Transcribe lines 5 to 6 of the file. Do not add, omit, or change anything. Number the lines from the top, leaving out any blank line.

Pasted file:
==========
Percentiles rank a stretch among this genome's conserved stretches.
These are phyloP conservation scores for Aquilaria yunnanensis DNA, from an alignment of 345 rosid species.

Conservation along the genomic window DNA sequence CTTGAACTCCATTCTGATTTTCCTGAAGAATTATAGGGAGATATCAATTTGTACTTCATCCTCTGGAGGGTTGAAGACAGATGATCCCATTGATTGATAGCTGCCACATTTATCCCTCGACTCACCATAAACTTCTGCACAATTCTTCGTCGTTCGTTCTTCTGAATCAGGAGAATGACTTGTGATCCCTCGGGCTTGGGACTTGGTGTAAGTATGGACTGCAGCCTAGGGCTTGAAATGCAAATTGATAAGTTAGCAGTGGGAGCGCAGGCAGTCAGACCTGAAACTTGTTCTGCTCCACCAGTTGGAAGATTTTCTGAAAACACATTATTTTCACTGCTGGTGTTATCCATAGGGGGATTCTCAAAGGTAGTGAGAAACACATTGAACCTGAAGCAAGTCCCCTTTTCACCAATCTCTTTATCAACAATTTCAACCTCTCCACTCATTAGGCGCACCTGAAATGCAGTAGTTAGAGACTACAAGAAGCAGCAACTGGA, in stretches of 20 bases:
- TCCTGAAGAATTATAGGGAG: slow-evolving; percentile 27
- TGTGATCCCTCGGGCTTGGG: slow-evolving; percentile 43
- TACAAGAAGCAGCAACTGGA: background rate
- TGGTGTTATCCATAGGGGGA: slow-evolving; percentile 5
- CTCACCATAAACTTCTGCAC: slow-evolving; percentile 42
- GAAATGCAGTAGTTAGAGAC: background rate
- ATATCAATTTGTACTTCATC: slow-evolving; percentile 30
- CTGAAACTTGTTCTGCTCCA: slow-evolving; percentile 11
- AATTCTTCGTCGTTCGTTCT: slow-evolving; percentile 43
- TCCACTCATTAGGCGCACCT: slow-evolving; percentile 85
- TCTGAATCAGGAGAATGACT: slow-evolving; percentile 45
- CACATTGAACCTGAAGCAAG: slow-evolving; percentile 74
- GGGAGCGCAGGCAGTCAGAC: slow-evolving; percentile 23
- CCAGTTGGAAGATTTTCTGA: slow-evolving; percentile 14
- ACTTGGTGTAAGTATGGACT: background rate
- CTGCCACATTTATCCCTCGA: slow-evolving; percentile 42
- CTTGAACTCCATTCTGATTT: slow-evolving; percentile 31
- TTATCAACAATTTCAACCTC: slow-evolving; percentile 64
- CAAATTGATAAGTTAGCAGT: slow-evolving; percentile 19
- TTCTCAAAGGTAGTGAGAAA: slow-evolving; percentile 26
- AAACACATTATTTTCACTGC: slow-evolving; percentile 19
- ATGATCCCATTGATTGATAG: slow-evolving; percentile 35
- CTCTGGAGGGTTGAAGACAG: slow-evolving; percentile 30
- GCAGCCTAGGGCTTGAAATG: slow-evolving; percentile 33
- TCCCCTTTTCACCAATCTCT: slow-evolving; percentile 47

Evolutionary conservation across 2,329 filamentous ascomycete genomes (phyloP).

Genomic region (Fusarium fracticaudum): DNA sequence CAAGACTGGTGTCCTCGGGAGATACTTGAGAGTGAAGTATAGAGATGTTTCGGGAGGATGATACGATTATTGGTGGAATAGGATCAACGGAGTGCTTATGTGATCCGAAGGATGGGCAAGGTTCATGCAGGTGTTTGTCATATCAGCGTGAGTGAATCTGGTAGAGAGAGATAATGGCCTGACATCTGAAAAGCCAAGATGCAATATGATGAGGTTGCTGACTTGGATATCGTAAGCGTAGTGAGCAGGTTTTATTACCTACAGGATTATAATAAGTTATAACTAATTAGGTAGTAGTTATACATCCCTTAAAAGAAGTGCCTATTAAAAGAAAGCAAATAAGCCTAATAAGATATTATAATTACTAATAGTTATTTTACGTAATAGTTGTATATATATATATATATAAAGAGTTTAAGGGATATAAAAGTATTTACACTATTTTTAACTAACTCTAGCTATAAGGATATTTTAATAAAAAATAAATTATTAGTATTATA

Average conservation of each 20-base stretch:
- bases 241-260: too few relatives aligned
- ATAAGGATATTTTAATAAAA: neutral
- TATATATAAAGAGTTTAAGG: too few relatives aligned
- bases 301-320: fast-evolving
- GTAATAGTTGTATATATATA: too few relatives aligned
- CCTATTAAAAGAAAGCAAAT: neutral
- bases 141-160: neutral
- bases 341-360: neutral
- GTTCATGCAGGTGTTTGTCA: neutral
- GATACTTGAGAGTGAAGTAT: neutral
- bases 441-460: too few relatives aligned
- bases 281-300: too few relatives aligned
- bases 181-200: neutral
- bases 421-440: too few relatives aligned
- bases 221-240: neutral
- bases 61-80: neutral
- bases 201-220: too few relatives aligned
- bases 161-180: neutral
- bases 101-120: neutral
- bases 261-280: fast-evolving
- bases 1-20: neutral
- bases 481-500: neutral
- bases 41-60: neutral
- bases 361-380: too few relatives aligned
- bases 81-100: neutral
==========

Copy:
- TGTGATCCCTCGGGCTTGGG: slow-evolving; percentile 43
- TACAAGAAGCAGCAACTGGA: background rate